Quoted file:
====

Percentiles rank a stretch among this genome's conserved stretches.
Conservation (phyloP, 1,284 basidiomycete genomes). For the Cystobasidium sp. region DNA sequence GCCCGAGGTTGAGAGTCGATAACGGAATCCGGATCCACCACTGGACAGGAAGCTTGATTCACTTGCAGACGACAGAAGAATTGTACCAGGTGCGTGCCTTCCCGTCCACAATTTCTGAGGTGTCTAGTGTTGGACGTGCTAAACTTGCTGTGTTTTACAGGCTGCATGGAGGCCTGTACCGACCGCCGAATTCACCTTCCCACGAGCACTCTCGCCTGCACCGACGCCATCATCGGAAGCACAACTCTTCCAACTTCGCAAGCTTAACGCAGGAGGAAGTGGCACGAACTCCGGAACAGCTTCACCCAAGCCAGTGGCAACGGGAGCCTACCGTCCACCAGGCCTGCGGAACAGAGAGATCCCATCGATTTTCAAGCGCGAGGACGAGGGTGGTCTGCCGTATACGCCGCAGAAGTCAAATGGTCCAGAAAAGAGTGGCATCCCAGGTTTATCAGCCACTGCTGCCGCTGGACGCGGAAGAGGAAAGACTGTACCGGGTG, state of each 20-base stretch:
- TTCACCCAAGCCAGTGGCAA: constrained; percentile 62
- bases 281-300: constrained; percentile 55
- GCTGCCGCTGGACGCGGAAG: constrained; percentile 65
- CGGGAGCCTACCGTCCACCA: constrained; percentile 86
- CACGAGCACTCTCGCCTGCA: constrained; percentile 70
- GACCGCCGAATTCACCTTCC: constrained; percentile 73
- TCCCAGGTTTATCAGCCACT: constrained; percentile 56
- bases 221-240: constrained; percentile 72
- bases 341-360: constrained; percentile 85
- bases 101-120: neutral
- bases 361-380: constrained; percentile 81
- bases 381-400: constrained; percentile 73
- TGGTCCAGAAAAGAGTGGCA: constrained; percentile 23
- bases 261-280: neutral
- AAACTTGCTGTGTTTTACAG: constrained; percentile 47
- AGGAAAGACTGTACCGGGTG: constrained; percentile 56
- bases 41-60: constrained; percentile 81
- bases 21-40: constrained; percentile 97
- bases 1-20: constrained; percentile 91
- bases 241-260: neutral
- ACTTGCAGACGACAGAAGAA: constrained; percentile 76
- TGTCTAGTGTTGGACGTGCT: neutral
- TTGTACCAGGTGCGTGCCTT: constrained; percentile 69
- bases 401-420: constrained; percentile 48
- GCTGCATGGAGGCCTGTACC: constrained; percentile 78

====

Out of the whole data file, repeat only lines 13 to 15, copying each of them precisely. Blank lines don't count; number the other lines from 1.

- bases 361-380: constrained; percentile 81
- bases 381-400: constrained; percentile 73
- TGGTCCAGAAAAGAGTGGCA: constrained; percentile 23